A few words of thanks are in order before I turn to tonight’s topic. I’d like to express deep thanks to Jacob Stein for his gracious introduction. It is an honor, sir, to be presented by you, especially on this bima. I wish to thank the organizers of this memorial evening, Arthur Anderman, and long time family friends Gloria and Stuart Delott and their committee. I thank my dad for his loving remarks and my mom for the delicious quote in the biography that appears in your program. I am grateful to Temple Israel’s outstanding clergy – Rabbi Seth Adelson, and old friends, Rabbi Marim Charry, Cantor Raphael Frieder, and Rabbi Howard Stecker. You may not be aware that Rabbi Stecker and I are former band mates. I was the elder statesman of our Ramah in the Berkshires trio in the 1980’s. I don’t remember any of our performances or rehearsals, but I can tell you that our piano player went on to become rabbi of Temple Israel of Great Neck, and our drummer went on to become the Dean of the JTS Rabbinical School. Not too shabby; we must have done something right. Finally, I am moved and honored by the presence of so many members of the Waxman family. I very much appreciate my teacher Rabbi Jonathan Waxman’s discrete and polite choice not to describe my misbehavior as an 8th grader in his American Jewish History class. It really was pretty gruesome and in no way a reflection on his ability as a teacher.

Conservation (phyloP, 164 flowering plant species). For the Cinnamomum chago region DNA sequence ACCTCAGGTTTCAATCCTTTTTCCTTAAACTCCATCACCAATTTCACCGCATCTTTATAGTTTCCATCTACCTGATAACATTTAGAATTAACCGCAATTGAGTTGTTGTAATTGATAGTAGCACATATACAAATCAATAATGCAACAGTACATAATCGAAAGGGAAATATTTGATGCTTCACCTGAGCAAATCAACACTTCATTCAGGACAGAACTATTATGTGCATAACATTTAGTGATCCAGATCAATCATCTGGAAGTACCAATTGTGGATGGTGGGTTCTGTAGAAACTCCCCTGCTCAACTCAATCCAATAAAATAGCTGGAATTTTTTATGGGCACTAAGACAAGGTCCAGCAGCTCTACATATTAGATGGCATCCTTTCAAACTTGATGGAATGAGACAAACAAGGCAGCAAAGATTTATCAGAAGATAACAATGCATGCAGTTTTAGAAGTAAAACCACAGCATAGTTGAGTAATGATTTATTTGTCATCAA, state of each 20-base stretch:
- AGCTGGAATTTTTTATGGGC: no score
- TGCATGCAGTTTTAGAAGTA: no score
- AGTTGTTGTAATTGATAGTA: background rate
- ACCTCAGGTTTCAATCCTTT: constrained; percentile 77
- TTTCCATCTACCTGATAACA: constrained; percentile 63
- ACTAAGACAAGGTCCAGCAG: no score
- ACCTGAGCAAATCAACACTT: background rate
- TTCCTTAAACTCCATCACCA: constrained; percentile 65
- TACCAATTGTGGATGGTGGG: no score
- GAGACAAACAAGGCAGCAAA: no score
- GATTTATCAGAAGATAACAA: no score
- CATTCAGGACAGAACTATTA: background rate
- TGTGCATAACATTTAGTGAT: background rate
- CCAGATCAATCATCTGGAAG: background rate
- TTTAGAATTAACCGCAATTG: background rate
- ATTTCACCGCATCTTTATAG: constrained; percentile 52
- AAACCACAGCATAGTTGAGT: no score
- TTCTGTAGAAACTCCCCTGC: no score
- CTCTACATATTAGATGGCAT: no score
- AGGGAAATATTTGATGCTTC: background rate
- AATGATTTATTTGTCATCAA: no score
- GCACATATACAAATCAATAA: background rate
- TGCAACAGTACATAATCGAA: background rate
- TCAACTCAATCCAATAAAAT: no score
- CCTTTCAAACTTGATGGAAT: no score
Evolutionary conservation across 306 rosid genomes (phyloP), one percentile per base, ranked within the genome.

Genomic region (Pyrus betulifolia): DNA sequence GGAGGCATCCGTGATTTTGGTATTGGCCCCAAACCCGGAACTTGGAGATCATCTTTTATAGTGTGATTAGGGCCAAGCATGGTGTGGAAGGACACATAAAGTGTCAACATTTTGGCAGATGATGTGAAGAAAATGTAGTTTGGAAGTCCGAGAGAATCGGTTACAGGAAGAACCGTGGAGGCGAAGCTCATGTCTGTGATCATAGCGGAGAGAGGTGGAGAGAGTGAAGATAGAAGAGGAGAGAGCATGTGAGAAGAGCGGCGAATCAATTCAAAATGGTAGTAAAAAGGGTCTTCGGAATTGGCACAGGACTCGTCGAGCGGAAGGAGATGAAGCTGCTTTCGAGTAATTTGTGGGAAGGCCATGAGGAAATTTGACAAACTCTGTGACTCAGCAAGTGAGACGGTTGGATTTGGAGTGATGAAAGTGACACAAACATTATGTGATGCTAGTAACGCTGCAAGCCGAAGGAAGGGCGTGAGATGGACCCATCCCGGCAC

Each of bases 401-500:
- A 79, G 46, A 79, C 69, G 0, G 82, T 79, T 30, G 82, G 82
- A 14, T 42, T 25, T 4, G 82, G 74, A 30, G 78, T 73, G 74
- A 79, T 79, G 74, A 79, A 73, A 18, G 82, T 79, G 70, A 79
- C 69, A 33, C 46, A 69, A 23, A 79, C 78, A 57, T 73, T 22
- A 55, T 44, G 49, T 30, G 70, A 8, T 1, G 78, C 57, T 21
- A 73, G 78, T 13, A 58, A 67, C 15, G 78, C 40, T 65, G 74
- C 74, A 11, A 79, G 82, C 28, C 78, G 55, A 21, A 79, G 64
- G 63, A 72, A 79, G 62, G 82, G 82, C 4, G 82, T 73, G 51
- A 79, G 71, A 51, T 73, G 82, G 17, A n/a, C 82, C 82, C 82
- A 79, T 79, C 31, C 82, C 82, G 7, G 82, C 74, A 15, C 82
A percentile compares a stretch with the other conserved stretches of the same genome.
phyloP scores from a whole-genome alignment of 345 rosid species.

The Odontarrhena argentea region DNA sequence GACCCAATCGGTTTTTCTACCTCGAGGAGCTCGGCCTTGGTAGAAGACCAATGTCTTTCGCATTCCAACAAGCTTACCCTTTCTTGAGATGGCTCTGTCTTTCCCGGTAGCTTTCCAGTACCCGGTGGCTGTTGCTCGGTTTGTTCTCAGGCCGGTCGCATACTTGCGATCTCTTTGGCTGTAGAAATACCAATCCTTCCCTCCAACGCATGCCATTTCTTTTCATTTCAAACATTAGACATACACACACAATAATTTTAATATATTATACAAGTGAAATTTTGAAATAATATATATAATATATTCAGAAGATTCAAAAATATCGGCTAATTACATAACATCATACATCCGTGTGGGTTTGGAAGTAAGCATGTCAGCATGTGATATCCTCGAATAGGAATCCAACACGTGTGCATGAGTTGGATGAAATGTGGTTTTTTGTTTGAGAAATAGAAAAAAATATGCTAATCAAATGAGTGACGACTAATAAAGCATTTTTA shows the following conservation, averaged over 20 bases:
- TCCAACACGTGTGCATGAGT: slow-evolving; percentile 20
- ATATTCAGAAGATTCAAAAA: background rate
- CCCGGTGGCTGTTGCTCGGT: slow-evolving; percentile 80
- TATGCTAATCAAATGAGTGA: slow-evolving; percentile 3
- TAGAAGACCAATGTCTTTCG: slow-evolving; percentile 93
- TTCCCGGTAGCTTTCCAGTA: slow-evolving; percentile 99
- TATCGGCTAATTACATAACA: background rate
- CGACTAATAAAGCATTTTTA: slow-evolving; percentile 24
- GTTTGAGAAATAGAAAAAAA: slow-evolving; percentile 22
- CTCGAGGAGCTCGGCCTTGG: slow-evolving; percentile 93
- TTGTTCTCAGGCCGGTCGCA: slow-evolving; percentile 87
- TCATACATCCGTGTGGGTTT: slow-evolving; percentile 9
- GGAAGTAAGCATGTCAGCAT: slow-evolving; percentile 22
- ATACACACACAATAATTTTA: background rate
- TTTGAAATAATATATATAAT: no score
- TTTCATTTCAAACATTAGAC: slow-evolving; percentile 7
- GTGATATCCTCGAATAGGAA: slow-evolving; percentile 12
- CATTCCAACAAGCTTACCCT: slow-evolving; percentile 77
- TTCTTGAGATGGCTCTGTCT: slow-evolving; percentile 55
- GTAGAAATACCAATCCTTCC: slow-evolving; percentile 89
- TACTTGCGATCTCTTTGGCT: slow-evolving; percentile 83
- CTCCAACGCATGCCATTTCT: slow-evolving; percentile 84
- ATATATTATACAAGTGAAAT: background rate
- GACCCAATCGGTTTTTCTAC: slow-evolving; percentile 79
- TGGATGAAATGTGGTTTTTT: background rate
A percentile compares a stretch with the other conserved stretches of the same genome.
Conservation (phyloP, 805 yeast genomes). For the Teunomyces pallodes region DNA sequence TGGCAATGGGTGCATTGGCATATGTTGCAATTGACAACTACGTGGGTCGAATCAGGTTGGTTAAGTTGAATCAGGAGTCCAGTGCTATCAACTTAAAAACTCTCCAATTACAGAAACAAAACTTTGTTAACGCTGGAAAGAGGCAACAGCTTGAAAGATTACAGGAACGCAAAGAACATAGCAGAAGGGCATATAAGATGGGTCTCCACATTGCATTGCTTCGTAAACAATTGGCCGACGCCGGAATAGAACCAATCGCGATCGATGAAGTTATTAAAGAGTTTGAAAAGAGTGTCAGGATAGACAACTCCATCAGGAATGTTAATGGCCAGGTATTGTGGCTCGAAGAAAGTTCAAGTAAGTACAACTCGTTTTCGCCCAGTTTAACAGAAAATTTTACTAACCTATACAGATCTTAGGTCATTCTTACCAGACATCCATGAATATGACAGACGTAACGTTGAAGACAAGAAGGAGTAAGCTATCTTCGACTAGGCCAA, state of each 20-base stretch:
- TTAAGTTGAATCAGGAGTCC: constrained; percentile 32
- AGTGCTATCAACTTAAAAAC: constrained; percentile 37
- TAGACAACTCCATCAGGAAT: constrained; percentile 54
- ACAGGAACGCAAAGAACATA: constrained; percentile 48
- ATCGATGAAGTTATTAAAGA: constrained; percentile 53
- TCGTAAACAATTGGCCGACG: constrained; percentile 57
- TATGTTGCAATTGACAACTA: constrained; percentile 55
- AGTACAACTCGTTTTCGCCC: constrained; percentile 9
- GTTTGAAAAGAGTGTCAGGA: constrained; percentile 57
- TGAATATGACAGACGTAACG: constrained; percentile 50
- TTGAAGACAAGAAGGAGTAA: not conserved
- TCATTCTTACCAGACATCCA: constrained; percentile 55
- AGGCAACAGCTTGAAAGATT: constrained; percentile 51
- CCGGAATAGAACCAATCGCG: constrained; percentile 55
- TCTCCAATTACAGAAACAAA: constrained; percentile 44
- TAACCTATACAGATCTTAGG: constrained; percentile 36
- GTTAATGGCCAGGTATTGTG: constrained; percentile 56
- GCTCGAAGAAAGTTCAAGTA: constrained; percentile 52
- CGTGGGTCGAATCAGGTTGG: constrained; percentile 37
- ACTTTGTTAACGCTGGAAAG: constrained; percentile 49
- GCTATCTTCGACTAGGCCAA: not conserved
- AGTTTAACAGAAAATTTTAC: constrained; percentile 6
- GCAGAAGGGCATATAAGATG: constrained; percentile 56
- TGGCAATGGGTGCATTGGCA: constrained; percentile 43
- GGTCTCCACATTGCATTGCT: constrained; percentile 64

The anecdotes which I have already cited should indicate to you that I have a lot of stories to tell this evening, all of them chapters in the larger tale that I’d like to share. Needless to say, I mean for the whole conversation to be a tribute to Rabbi Waxman’s memory, an affirmation of the words about him in this evening’s programs. And I do want to assure my contemporaries here tonight that I won’t give away too many of our Youth House secrets. Some stories really should remain buried! And so, in good Waxmanesque (or perhaps Waxmanian) fashion, I fully intend to exceed the limits of my talk’s title – and possibly even its expected length. Not to be a wise guy, mind you, but out of a sense that my personal story is part and parcel of the much larger story of Rabbi Waxman’s legacy.